Skip to main content
Explore URMC

menu

Capsule Endoscopy

What is a capsule endoscopy?

A capsule endoscopy is a safe, painless way for your doctor to look inside your child’s small intestine. It is used to diagnose a range of problems in the digestive tract.

The test uses a small single-use camera called a PillCam (about the size of a large vitamin), a belt is placed around your child’s waist and a wire over their shoulder. The belt attaches to a receiver that records the pictures.

As the PillCam moves through the small intestine, it takes color pictures and sends them to a receiver. The test lasts 8 hours.

Why might a child need a capsule endoscopy?

An upper endoscopy can be used to visualize and take biopsies from the food pipe (esophagus), stomach, and first part of the small intestine known as the duodenum. A colonoscopy can be used to visualize and take biopsies from the large intestine and the last part of the small intestine known as the terminal ileum. However there is a large amount of small intestine that is not reachable with the upper endoscopy or colonoscopy. If there is concern for bleeding or small bowel disease in those areas, a capsule endoscopy could be used to visualize those areas and help with a diagnosis. However, biopsies are not possible with the capsule endoscopy.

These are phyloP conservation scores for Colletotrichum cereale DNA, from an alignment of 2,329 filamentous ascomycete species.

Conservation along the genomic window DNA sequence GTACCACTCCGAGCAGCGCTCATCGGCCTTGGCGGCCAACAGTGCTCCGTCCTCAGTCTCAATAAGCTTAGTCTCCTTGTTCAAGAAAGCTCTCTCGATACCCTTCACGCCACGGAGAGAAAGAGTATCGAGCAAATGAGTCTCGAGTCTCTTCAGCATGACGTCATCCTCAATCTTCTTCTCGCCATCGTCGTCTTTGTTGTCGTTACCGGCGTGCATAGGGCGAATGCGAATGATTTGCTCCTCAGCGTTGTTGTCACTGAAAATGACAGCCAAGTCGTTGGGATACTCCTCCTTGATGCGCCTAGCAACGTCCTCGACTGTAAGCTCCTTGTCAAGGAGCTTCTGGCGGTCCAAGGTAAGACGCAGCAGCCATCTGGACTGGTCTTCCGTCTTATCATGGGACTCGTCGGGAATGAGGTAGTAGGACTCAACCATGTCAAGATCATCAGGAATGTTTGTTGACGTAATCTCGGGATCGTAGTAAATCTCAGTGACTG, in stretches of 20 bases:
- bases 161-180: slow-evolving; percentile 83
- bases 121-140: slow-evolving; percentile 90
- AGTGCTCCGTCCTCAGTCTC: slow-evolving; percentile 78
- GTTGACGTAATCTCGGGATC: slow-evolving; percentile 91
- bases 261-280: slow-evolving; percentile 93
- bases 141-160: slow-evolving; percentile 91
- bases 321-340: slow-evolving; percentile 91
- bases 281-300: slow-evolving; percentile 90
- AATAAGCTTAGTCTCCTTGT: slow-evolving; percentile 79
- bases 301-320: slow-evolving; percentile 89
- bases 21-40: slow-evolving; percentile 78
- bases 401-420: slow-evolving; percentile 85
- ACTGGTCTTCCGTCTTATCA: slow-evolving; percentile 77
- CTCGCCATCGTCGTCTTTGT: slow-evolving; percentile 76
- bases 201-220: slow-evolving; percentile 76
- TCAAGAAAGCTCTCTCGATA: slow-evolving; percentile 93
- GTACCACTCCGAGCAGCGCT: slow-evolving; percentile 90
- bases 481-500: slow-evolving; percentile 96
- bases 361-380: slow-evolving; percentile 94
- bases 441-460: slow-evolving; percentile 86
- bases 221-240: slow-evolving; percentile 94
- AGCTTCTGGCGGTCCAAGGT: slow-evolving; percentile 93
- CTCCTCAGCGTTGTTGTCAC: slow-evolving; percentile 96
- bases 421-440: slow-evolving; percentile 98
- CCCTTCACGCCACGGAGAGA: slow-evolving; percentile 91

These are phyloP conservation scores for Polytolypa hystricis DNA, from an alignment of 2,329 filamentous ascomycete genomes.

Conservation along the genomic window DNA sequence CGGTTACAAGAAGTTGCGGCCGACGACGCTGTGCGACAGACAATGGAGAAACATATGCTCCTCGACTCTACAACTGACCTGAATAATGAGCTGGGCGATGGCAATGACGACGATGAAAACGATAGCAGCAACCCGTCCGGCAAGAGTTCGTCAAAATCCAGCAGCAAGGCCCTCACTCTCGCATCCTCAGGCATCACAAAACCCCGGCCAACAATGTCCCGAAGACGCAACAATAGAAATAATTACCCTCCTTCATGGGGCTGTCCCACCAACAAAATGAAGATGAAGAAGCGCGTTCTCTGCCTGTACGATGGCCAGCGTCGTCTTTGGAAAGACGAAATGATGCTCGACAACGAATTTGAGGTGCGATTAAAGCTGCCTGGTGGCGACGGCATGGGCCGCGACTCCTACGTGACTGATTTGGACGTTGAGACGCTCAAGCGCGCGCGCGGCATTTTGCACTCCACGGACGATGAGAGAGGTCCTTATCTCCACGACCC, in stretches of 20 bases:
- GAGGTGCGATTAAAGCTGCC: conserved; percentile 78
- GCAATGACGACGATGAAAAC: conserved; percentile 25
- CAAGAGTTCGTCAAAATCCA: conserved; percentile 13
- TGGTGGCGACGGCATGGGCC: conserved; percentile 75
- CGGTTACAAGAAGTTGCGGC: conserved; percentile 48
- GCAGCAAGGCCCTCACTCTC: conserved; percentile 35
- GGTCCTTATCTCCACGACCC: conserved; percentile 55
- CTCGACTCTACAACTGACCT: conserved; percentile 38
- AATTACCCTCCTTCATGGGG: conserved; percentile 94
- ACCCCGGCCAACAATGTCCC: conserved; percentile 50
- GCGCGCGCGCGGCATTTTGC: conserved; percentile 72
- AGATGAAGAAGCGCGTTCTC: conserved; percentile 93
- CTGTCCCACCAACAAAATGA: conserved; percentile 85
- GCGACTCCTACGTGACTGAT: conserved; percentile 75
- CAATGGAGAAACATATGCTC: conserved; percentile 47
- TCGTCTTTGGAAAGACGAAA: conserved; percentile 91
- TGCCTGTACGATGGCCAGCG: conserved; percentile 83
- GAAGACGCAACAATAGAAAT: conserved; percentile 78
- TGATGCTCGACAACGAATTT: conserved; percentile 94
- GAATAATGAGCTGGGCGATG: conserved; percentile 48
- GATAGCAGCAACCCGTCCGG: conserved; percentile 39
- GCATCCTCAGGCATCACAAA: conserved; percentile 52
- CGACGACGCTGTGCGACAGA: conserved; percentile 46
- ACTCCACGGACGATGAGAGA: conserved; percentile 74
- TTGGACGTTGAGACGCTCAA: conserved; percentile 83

What are the risks of a capsule endoscopy?

Some possible complications that may occur with a capsule are:

  • Obstruction
  • A tear in the lining (perforation) of the small intestine

If your gastroenterologist is concerned about the capsule causing any of the above problems due to stricture or narrowing, your doctor may consider imaging first to ensure small bowel patency or have your child swallow a dissolvable pill known as a patency capsule first.

How is the capsule endoscopy done?

If able, your child can potentially swallow the PillCam. Alternatively, the capsule can be deployed under anesthesia during an upper endoscopy.

Instructions